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Retail’s New Normal

Retail's New Normal

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Going into 2020, many retailers were being faced with immense challenges. Then COVID-19 hit and all the “pre-existing conditions” that retailers had were exacerbated. Those that were slow to invest in digital have felt even more pain, and the grocers of the world were forced into “digital maturity” overnight. In this episode, we explore how retailers have adapted during this crisis, and we discuss what adaptations are likely here to stay.

Transcript

Reva Bhatia: You're listening to next in retail from Publicis Sapient, the podcast that shares insights on unlocking what's next in digital transformation. Since COVID-19 was declared a global pandemic in March of 2020, we have seen industries evolve rapidly. Underscoring all of these changes is a simple thread—in an increasingly contactless world, we are more reliant than ever on digital technologies. This is particularly true for the retail industry. This era has brought forth an extreme bifurcation in the businesses that are deemed as essential, like grocers, versus those that are non-essential, like apparel retailers. And the digital tools and operational changes that retailers have had to adopt have varied on the spectrum. In this episode, we're going to explore how retailers have adapted during this crisis and review what we think is here to stay and what might fade away as we revert to a new life. Joining me are Hilding Anderson, retail strategy lead in the Americas and Andy Halliwell, retail strategy lead for EMEA and APAC. I'm your host for the session Reva Bhatia. Thanks for joining me, now let's get started. So to kick things off, I would love each of you to weigh in on some of the more compelling changes you've seen in retail amidst the crisis that were perhaps a bit unprecedented. I'm going to start with you, Andy.

Andy Halliwell: Cool. So, I mean, it's been a period of huge change and turmoil, and there's been some really interesting ways in which organizations have responded. So, I've been impressed at the speed and the agility of some smaller organizations here in Europe to really pivot on a dime and change what their service and product offering is for their consumers. So, smaller companies like the bakeries that we've seen, Crosstown donuts, Lola's cupcakes, they've managed to pivot from, you know, creating these sweet goods that only really go to these stores. Also, these shops around London to creating a shipping grocery boxes of produce using the supply chain that they already have in place and taking fruit and vegetables, putting it into a box and then packaging it up and sending it to consumers. And they've stood up, you know, these East store fronts and the ability to actually deliver within, you know, a few days or a few weeks of the crisis setting.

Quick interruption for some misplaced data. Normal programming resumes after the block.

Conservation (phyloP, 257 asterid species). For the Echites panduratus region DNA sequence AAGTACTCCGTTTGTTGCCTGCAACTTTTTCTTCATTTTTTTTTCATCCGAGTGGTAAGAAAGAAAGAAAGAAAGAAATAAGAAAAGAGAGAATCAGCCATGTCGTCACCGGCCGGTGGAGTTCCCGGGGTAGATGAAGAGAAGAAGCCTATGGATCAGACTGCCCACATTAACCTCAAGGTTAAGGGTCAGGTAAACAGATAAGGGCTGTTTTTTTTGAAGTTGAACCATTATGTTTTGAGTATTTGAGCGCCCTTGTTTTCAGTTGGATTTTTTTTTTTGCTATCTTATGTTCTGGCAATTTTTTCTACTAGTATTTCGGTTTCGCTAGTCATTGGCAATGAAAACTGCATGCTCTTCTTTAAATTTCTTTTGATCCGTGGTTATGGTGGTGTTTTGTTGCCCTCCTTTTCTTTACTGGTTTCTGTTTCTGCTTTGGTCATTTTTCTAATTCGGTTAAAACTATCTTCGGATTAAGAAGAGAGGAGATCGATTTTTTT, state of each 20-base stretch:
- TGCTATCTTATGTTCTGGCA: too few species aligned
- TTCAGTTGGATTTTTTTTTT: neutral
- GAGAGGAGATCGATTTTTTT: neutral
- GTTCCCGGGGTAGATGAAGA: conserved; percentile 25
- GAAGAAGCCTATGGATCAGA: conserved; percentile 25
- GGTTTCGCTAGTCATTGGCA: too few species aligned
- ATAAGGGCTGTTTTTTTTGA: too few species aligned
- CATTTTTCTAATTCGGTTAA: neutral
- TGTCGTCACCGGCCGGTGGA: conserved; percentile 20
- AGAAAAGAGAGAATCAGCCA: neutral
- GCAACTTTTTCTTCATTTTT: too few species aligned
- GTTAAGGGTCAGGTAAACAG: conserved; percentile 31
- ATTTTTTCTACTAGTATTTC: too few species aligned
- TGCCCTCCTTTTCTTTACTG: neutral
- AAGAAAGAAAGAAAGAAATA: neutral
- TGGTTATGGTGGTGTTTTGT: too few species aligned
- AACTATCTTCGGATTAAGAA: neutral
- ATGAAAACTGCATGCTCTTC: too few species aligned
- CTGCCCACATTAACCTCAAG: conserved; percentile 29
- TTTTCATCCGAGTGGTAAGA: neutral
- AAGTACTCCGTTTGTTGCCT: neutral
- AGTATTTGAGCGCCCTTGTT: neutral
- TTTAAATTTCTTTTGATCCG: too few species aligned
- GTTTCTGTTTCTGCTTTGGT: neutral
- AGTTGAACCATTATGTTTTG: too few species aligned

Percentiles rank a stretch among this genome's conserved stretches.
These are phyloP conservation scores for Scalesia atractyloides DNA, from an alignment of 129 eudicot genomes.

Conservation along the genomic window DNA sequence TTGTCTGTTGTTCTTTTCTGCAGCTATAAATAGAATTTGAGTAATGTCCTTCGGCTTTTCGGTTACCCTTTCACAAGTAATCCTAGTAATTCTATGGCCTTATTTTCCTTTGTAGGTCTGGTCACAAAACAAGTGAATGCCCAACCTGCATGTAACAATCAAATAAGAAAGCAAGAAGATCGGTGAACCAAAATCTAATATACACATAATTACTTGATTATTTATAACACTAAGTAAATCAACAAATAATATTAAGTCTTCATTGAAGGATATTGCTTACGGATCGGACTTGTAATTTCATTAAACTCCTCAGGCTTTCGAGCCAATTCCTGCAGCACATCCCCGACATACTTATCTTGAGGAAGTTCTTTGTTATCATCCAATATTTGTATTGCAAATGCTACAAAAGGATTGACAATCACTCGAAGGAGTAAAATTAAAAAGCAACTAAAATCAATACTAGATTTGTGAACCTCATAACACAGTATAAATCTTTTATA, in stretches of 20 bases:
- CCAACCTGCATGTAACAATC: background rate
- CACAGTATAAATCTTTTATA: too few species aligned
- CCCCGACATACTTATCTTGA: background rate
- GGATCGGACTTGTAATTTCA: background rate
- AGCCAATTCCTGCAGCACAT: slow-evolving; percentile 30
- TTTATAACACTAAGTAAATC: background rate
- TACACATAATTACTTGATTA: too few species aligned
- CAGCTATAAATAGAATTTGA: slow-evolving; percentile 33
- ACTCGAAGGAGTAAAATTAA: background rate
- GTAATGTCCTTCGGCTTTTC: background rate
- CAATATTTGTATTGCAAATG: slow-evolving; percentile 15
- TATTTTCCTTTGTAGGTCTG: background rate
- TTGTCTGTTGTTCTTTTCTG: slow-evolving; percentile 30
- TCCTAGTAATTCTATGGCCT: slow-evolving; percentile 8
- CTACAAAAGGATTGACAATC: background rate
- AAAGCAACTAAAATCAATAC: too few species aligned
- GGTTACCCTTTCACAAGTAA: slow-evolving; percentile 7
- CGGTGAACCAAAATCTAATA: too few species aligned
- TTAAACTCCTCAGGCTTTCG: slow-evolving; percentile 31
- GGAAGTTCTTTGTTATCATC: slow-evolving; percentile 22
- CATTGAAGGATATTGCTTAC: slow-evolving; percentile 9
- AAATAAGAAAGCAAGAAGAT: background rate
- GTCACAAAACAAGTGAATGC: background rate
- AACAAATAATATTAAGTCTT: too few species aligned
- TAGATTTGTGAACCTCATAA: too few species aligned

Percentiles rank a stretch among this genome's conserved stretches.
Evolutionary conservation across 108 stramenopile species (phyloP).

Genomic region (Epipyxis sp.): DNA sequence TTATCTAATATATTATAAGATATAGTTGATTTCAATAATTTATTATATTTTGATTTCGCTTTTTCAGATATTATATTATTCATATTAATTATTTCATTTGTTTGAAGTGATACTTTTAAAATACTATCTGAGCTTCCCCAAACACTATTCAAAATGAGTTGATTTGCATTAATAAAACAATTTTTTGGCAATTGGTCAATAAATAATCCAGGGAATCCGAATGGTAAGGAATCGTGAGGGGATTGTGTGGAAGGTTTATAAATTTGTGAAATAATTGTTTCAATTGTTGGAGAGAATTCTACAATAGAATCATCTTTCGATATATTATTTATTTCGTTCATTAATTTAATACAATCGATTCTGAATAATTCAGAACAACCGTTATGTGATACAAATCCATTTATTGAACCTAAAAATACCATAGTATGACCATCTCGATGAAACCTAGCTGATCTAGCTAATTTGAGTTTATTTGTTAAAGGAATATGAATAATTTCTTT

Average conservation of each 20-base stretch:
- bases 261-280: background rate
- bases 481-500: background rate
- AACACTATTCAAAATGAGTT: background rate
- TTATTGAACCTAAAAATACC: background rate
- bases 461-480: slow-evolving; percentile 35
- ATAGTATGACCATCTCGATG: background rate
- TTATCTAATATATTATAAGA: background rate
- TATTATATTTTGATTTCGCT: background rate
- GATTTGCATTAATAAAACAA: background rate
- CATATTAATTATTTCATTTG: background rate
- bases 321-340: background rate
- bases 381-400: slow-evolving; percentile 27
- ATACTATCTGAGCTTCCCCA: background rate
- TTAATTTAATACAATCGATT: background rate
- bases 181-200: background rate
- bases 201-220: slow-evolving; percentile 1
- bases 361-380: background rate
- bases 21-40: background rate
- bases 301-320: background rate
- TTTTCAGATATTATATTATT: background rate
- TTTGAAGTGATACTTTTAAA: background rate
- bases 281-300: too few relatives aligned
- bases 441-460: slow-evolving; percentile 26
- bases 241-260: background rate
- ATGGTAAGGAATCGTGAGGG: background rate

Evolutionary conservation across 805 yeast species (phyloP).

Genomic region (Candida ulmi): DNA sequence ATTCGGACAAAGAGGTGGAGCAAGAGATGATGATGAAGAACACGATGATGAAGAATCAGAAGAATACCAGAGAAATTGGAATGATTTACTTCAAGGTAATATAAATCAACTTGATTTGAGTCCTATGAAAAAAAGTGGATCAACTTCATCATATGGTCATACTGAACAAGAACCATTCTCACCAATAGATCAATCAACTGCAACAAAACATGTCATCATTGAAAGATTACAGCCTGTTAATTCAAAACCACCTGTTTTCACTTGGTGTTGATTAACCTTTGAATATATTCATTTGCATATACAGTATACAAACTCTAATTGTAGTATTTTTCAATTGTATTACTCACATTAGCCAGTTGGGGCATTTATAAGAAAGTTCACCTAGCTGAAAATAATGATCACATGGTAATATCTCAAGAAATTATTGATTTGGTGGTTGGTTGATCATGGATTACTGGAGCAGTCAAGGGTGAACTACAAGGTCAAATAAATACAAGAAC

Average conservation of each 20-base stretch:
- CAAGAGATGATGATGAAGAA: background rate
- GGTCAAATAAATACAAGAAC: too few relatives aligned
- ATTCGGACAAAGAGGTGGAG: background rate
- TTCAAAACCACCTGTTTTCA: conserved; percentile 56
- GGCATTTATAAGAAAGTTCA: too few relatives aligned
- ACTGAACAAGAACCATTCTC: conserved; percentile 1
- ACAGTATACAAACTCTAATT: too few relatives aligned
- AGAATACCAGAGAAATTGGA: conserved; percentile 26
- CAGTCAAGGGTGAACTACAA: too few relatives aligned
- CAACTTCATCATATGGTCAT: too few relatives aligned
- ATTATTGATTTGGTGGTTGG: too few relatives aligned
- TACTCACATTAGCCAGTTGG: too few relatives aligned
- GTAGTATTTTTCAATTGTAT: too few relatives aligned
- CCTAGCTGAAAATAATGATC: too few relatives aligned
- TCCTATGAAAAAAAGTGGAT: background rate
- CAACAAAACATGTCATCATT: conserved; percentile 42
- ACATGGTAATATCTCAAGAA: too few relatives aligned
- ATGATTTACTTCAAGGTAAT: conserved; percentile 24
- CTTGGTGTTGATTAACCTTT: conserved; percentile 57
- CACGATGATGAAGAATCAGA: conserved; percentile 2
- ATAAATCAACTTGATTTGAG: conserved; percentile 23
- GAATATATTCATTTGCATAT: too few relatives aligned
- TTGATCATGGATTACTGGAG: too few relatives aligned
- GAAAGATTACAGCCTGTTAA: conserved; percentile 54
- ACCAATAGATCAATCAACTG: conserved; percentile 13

Andy Halliwell: There's been some obviously shocking issues around, you know, panic buying and stockpiling of some really bizarre products, frankly, eggs and flour and milk, which I struggled to understand because they're all perishable. So, okay that seems a bit weird. And so that's been a, that's been kind of difficult to comprehend and I guess the final thing is, there’s been some, there's been some interesting rationalization for why certain stores have tried to remain open during the crisis. The one that sticks in my mind is both Sports Direct and Decathlon claiming that they were essential services because otherwise how were people going to exercise if they did not have access to sports goods? But I do want to, I don't want to call out specifically, you know, some of the larger grocery companies like Sainsbury's, Marks and Spencers, Carrefour in Europe and how they have responded to supporting vulnerable people and just making sure that they were able to get food and they were able to get produce. Sainsbury's is one of the first companies here in, in the UK to work with the government and the NHS to identify people who were either self isolating or were at risk because of immune system issues. And so they, they kind of reached out proactively to people like that to make sure that they actually had access to delivery slots and to goods online.

Reva Bhatia: Awesome. Thanks Andy. I'm going to kick it over to you, Hilding. What have you seen that's been perplexing or incredible?